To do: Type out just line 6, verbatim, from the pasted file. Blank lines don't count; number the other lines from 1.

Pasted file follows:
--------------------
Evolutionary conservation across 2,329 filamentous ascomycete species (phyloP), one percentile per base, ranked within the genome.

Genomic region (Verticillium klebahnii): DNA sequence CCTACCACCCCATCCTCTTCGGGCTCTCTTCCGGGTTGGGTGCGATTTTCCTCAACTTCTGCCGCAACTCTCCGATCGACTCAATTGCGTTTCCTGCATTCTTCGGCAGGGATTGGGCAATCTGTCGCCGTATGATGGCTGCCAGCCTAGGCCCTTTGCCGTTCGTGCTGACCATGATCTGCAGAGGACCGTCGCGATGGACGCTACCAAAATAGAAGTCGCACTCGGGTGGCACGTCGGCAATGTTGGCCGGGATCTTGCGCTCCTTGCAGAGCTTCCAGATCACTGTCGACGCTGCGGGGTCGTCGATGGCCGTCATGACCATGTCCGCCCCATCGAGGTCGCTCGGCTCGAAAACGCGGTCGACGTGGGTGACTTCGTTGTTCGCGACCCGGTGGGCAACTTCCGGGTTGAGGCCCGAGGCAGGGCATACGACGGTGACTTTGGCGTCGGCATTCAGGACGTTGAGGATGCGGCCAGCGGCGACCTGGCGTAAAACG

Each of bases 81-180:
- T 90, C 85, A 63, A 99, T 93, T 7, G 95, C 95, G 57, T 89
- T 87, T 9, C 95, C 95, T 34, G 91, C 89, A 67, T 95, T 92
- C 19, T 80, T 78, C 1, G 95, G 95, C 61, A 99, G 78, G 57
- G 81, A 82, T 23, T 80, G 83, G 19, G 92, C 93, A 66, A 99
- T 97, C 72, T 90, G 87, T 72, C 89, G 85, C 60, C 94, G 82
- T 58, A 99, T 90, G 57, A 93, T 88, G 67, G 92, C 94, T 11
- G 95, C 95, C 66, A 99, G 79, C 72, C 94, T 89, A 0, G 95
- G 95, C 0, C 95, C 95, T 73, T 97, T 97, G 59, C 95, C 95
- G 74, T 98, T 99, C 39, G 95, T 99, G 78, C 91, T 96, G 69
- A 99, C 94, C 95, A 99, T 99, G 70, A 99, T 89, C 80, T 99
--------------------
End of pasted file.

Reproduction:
- C 19, T 80, T 78, C 1, G 95, G 95, C 61, A 99, G 78, G 57